House Intelligence Committee Chairman Devin Nunes (R-Calif.) speaks with reporters outside the West Wing of the White House in Washington on March 22. (Jabin Botsford/The Washington Post)

ANYONE PAYING attention to the mushrooming investigations into Russian meddling in the 2016 U.S. election campaign and President Trump’s possible ties to Moscow will have noticed that this is not a simple story. At issue are complex questions of espionage, counterintelligence, unlawfulness, secrecy, sovereignty and coverup. It will be hard enough for the ongoing probes by the FBI, Congress and special counsel Robert S. Mueller III to sort out the mess and come up with the truth and reach credible conclusions.

That is why the latest maneuverings of House Intelligence Committee Chairman Devin Nunes (R-Calif.) are disturbing. Mr. Nunes, it should be recalled, announced in April that he would step aside from the panel’s investigation into the Russia affair. He recused himself after odd feints that appeared to be nothing more than an effort, in conjunction with the White House, to confuse the probe by highlighting Trump’s dubious claim that he was wiretapped by the outgoing administration. Now it appears Mr. Nunes isn’t quite stepping away, and that is reason for new concern.

In the latest twist, Mr. Nunes was reported on Wednesday to have issued a series of committee subpoenas to the CIA, FBI and National Security Agency for information on “unmasking.” U.S. intelligence rules provide procedures for when intercepts of foreign nationals pick up the names of American citizens; they can be unmasked only if the procedures are followed. The claim Mr. Trump and others have made is that the Obama administration improperly unmasked names of Trump associates in intercepts recorded during the election and transition.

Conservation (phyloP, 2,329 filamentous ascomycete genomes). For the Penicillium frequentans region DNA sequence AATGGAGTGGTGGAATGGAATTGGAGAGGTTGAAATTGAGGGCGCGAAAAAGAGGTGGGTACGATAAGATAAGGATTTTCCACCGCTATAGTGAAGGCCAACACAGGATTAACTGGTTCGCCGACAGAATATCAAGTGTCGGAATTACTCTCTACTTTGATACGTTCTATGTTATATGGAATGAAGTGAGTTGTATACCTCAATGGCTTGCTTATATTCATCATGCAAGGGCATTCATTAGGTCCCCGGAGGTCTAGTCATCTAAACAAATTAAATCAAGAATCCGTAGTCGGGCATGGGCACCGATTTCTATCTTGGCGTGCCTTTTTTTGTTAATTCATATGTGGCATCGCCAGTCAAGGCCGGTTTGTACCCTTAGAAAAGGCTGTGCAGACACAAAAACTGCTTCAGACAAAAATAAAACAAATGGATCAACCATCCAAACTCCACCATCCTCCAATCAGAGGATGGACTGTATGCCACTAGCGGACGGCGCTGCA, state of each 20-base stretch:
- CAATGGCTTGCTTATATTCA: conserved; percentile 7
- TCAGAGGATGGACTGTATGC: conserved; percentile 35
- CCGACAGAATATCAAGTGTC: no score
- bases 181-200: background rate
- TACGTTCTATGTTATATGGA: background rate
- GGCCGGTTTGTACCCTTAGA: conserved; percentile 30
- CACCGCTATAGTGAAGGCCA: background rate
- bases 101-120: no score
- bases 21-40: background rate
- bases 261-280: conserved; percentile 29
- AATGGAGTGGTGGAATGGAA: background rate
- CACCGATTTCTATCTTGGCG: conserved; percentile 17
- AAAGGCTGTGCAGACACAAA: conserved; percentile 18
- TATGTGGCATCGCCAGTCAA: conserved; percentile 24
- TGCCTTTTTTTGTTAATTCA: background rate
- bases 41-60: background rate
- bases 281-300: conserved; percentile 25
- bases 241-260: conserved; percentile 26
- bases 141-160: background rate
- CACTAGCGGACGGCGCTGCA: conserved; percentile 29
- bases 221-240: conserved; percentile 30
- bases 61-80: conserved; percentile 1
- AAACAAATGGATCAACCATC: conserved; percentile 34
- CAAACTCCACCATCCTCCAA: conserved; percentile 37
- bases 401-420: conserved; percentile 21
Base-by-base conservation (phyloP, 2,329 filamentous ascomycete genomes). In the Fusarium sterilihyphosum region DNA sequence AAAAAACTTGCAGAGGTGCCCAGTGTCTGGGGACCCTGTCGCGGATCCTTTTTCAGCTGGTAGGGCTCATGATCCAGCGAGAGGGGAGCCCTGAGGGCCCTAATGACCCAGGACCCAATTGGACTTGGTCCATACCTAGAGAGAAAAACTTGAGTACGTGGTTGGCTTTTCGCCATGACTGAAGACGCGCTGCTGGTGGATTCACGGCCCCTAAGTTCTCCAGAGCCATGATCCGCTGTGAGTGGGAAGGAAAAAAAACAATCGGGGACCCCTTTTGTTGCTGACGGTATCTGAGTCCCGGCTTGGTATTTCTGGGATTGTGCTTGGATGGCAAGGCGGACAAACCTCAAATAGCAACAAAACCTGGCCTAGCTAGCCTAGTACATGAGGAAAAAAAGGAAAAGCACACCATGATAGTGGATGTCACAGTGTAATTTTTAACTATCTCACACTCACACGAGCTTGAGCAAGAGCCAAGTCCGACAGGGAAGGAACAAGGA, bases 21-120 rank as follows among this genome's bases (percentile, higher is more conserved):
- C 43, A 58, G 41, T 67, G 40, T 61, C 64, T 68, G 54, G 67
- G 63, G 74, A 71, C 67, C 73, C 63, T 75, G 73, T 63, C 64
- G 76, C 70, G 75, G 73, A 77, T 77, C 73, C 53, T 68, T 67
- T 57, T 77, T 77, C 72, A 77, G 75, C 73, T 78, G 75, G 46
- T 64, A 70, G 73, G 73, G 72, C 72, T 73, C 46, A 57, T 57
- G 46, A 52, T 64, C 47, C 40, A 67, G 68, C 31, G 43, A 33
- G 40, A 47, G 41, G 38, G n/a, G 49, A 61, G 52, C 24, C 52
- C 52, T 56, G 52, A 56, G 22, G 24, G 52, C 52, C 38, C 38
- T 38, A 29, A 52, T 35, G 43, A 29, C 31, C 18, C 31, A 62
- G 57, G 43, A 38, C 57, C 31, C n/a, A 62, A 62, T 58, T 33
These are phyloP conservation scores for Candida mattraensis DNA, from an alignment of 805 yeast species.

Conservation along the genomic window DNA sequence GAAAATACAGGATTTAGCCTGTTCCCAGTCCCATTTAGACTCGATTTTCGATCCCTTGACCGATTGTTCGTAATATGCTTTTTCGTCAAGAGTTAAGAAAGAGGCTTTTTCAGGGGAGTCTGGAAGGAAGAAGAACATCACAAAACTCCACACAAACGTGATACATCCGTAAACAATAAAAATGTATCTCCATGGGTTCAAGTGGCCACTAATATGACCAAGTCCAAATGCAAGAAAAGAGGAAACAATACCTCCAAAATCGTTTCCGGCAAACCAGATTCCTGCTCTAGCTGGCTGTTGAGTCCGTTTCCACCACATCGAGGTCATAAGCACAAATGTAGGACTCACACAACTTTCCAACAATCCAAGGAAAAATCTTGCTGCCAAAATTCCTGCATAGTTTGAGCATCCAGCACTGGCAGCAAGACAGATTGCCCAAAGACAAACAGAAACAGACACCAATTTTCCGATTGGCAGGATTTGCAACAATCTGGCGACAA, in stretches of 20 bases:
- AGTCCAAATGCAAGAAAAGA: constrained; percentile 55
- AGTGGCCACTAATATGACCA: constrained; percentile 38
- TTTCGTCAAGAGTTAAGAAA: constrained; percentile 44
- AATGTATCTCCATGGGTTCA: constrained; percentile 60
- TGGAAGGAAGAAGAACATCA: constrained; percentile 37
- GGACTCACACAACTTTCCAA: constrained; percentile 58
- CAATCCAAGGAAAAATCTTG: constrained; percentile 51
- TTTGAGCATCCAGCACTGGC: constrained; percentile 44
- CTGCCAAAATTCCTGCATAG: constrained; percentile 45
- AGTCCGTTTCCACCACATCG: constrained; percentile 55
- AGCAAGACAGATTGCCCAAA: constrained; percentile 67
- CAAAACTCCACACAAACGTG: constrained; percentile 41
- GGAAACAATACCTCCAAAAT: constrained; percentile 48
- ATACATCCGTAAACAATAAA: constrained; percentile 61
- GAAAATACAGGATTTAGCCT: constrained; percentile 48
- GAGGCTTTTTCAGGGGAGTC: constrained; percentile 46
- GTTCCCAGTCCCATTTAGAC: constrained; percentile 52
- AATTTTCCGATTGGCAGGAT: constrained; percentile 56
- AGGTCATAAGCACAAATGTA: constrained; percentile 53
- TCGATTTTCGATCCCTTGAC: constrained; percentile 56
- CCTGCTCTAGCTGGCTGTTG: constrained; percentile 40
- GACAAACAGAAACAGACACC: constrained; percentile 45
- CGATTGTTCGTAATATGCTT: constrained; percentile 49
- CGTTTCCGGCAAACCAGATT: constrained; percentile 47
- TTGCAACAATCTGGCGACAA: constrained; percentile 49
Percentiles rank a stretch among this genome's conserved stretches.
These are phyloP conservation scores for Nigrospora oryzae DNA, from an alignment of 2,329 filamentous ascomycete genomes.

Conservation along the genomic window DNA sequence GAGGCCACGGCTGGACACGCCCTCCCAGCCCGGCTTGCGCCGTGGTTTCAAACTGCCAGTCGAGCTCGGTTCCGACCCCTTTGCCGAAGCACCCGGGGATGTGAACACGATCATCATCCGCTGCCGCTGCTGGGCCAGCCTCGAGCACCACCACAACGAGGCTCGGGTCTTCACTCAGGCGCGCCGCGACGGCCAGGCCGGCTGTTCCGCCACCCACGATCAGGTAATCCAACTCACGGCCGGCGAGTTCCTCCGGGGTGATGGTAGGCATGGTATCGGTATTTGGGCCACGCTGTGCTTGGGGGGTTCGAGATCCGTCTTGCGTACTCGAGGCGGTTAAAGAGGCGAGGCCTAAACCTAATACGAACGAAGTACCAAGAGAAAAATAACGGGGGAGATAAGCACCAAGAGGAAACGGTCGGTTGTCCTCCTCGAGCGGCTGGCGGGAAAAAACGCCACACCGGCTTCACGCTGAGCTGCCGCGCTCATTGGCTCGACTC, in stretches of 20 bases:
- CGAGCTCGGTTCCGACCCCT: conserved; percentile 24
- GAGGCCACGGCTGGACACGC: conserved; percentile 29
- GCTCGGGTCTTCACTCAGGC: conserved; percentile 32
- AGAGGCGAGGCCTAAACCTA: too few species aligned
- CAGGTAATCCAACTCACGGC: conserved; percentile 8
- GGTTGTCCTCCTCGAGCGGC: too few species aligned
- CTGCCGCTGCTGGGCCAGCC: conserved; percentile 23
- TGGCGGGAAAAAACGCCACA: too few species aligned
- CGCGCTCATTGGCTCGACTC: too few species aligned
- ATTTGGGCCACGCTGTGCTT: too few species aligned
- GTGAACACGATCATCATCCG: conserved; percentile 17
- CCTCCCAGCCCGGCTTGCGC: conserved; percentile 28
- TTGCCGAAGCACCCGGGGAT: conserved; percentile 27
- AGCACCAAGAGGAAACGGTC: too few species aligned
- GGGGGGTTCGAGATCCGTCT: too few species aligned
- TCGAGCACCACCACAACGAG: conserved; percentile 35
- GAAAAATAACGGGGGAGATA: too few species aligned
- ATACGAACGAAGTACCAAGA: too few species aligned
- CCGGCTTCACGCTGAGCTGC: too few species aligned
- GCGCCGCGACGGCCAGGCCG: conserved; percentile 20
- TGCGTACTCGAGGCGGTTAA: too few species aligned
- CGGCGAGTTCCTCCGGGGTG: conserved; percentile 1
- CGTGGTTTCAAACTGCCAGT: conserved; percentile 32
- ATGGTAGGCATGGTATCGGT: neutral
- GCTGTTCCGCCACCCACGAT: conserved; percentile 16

The Nunes action seems unnecessary; if anything improper was done, the committee is capable of checking into it. This is not a separate matter from the Russia story, and Mr. Nunes’s recusal means he should keep his hands off it. Suspiciously, right after Mr. Nunes issued the subpoenas, Mr. Trump tweeted, “The big story is the ‘unmasking and surveillance’ of people that took place during the Obama Administration.”

No, it is not. The “big story” is whether Russia brazenly attempted to tilt the U.S. election by damaging Hillary Clinton through a cyberattack and other means, thereby helping Mr. Trump to victory, and whether members of the Trump campaign colluded in that effort. It’s about Mr. Trump’s ill-explained and gratuitous attempts during the transition and since to do the bidding of Russian President Vladimir Putin, including trying to unwind the sanctions against Russia imposed by President Barack Obama after the election meddling was discovered.

The “big story” is why Mr. Trump has frantically attempted to shut down the Russia investigations, including through the firing of FBI Director James B. Comey. It’s about getting an answer, once and for all, about Mr. Trump’s finances and any undisclosed links with Russia. The unmasking that’s important is the truth behind all this. Now it is in the hands of the investigators, and they must be left to do their work properly and without interference by Mr. Trump — or Mr. Nunes.